The Ghosts Of Heaven By Marcus Sedgwick

I received this galley in consideration for an honest review.

The Ghosts Of Heaven By Marcus SedgwickThe Ghosts Of Heaven by Marcus Sedgwick
Published by Macmillan on January 6, 2015
Genres: Young Adult

Four linked stories boldly chronicle madness, obsession, and creation through the ages. Beginning with the cave-drawings of a young girl on the brink of creating the earliest form of writing, Sedgwick traverses history, plunging into the seventeenth century witch hunts and a 1920s insane asylum where a mad poet's obsession with spirals seems to be about to unhinge the world of the doctor trying to save him. Sedgwick moves beyond the boundaries of historical fiction and into the future in the book's final section, set upon a spaceship voyaging to settle another world for the first time. Merging Sedgwick's gift for suspense with science- and historical-fiction, Ghosts of Heaven is a tale is worthy of intense obsession.


I never know quite what to expect when I read a Marcus Sedgwick novel, and once again, he has written a book that I really enjoyed, but have a hard time explaining.  The Ghosts Of Heaven is written in four parts that are interconnected and all have a common thread, if you will.  That common thread is a spiral.  Spirals occur in nature, both in large objects and on a microscopic level, and the imagery of the spiral runs through every story.  Since each section is independent, you could start in the middle, or at the end, or read through from page one until the end, as I did.  Each section has its own story, but still shares something with the other sections.  I think it’s one of those books that you find something new inside every time you read it.  I also loved the way, if you read it from beginning to end, it starts with pre-history and ends far into the future.  The first story begins before people had written communication and the last story is about a man on a long duration space flight.  While these stories may seem to have nothing in common with the other, the way they connect is quite brilliant.

Reviewers throw around the term “haunting” a lot when describing books, but I can’t think of another word that describes these stories as well.  Each section stayed with me long after I finished the book and I found myself noticing spirals everywhere, both in nature and in man-made structures.  So, in that respect, it was haunting me, in a way.  Independent of the unusual structure, I genuinely liked each story and found them to be entertaining and dark.  The Ghosts Of Heaven was interesting, absorbing, and unlike anything I’ve read before.  If you are looking for a book that will truly make you look at things a little differently after you’ve finished reading, then The Ghosts Of Heaven deserves a place on your reading list for 2015.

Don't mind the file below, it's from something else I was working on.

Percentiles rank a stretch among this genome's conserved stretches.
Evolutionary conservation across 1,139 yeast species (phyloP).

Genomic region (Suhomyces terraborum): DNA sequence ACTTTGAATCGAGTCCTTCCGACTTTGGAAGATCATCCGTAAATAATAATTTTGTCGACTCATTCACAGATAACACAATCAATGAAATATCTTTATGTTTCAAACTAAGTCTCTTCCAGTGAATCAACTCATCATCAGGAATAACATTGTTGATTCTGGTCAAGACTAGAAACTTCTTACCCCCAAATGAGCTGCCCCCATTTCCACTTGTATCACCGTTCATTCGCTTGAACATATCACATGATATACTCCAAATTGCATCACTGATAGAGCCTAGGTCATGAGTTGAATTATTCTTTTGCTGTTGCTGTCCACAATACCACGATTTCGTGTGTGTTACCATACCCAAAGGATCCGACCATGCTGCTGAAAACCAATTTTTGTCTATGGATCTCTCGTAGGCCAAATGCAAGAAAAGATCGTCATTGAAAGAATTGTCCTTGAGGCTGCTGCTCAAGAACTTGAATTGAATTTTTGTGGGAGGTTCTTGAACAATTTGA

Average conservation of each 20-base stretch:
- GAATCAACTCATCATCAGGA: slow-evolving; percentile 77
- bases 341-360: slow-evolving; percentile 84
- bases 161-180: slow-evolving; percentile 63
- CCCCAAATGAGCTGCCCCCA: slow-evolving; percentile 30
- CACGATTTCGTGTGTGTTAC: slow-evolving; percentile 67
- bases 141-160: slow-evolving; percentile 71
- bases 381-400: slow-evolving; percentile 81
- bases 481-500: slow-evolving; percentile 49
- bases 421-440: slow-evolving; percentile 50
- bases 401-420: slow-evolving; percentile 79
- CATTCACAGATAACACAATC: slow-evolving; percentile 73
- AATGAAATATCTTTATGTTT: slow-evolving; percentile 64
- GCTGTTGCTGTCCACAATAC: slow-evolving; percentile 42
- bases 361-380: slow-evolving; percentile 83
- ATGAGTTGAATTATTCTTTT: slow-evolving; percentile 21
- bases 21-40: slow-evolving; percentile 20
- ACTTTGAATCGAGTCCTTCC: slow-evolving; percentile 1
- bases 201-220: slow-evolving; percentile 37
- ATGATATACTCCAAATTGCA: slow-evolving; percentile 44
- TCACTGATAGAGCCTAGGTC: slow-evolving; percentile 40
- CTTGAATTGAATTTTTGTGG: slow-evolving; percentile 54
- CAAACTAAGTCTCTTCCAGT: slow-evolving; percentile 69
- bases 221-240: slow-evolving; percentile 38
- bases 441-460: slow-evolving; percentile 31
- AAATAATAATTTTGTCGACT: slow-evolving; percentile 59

About Marcus Sedgwick

Marcus Sedgwick was born and raised in East Kent in the South-east of England. He now divides his time between a small village near Cambridge and the French Alps. Alongside a 16 year career in publishing he established himself as a widely-admired writer of YA fiction; he is the winner of many prizes, most notably the Branford-Boase Award for a debut novel (Floodland), and the Booktrust Teenage Prize (My Swordhand is Singing). His books have been shortlisted for over thirty other awards, including the Carnegie Medal (four times), the Edgar Allan Poe Award (twice) and the Guardian Children’s Fiction Prize (four times). Marcus was Writer in Residence at Bath Spa University for three years, and has taught creative writing at Arvon and Ty Newydd. He is currently working on film and other graphic novels with his brother, Julian, as well as a graphic novel with Thomas Taylor. He has judged numerous books awards, including the Guardian Children’s Fiction Prize and the Costa Book Awards.He has illustrated some of his books, and has provided wood-engravings for a couple of private press books.


7 responses to “The Ghosts Of Heaven By Marcus Sedgwick

  1. I’ve only completed the first story and loved it, but I’m a bit stuck in the witch trials one, my feminist self always rages against them and find it more and more difficult to read those type of stories…
    Great review Kate!

  2. I’m happy you enjoyed this one! I, unfortunately, did not like it at all. 🙁 But I am happy I am more of a black sheep with this one!

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